I came to the DLL program because I had started an innovation plan for my campus, but didn’t have the knowledge or tools to successfully see it through. Through this program, I was able to build an innovation plan that has been extremely successful, even if it isn’t exactly as I had imagined.
The goal of the original innovation plan was to change the way learning happened on campus, which eventually crescendoed into a motto of “Becoming Student Driven.” Our building is the result of a series of remodels and additions, which unfortunately means that some of our walls are extremely thin. Doing any sort of collaboration or group work where learning might be noisy results in a disruption of the classrooms all around. The original idea for this plan was to create spaces where classes could meet in order to do some of the noisier work that required collaboration. With the help of my administration, a location for the new collaboration space was chosen and a plan was created to have the space renovated. Formerly the senior locker space, the renovation began with the removal of several large banks of lockers. The transformation to a clean blank slate was met with optimism…..and a hurricane. Unfortunately, Hurricane Harvey caused damage to multiple campuses in our district and funds were allocated away from our project to more necessary projects.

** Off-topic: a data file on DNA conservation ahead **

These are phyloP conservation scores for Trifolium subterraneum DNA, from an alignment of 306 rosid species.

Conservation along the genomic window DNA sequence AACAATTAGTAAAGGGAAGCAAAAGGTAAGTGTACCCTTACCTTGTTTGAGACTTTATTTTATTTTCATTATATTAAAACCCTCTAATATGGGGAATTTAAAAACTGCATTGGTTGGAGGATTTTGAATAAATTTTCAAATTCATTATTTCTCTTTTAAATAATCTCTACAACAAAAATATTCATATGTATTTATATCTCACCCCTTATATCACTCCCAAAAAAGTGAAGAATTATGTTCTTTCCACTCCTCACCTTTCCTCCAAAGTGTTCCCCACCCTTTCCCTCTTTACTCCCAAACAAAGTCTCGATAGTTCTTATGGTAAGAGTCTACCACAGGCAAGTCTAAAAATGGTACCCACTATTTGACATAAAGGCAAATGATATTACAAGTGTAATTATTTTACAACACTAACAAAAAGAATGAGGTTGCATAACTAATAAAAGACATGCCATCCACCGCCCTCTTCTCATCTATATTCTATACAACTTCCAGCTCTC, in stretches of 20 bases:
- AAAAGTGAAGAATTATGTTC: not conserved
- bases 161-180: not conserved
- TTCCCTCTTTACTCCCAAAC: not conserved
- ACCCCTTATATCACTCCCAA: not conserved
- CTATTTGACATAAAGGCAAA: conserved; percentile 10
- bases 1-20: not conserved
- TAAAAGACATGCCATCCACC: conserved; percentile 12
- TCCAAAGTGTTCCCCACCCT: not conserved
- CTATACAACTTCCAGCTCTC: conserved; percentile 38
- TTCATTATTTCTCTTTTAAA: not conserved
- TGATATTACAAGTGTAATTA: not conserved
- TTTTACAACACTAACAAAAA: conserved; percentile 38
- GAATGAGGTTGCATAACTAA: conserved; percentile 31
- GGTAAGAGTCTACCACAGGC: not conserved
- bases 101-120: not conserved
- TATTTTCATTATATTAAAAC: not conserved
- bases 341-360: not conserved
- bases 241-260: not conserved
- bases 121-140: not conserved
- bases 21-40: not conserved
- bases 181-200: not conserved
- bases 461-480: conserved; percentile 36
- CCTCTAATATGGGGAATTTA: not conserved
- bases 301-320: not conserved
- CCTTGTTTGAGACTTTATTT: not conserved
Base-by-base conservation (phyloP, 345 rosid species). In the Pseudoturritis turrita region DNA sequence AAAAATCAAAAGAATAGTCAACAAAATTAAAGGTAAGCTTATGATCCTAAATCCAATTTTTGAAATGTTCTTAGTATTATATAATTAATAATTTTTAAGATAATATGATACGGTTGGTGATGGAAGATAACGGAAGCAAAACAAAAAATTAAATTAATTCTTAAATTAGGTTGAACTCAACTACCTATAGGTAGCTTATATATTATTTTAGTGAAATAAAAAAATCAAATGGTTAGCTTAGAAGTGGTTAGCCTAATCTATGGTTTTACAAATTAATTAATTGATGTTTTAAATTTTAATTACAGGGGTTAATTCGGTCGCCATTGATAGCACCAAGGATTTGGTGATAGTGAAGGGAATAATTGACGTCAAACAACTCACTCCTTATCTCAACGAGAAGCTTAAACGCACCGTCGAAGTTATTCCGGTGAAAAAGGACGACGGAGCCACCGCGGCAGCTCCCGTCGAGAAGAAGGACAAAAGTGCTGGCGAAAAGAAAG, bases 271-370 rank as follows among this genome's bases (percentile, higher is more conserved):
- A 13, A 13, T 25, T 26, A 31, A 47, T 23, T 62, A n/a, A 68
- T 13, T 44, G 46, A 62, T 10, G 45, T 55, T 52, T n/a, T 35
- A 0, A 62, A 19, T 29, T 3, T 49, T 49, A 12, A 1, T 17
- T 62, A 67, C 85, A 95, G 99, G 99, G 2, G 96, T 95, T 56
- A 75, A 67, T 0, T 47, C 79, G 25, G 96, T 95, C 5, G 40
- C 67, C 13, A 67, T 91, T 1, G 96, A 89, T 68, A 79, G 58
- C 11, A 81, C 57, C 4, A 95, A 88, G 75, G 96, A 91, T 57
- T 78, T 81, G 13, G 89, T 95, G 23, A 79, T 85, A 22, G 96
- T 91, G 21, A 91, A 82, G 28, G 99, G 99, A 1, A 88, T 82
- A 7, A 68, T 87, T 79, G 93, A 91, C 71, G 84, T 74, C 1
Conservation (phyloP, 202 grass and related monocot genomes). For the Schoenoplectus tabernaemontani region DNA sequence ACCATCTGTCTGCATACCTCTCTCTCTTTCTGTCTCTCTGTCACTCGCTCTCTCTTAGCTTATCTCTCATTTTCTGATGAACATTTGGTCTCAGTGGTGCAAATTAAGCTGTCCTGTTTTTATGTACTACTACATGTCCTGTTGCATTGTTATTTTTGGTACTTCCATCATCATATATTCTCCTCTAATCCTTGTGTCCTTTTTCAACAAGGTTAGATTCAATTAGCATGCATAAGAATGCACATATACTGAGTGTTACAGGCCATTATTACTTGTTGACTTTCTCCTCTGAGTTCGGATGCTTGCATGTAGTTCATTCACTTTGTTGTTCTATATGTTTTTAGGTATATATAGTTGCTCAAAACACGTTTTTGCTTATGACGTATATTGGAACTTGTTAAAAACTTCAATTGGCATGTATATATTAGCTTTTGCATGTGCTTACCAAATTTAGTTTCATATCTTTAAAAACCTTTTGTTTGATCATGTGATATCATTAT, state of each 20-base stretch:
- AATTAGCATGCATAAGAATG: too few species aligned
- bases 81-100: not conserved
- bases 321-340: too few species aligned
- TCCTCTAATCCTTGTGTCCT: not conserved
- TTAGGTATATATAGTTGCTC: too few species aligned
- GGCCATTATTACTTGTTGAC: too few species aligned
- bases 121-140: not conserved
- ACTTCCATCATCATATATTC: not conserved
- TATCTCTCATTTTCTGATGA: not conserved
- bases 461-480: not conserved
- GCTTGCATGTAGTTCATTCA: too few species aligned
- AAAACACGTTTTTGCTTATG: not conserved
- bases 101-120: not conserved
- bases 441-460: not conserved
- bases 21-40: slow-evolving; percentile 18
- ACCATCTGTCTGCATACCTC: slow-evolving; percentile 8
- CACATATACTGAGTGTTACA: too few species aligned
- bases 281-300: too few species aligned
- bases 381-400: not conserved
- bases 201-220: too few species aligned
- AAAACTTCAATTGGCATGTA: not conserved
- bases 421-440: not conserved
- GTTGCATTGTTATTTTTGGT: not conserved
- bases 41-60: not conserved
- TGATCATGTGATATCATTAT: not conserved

The space still stands empty, but students are enjoying the open space for gathering and the additional sunlight brightens the hallways nearby. The atrium is also seeing a significant increase in visitors now that the space is more accessible.
Even though we were not able to do the original renovation, we were able to start a learning space revolution on campus. You see, there are different budgets available for projects like this. While building walls was no longer an option, buying furniture and some technology was still on the table. Combining forces with our librarian, we were able to begin to build better learning spaces for collaborative work. One of the most important things that I learned through my experience with this innovation plan is that nothing is possible without teamwork.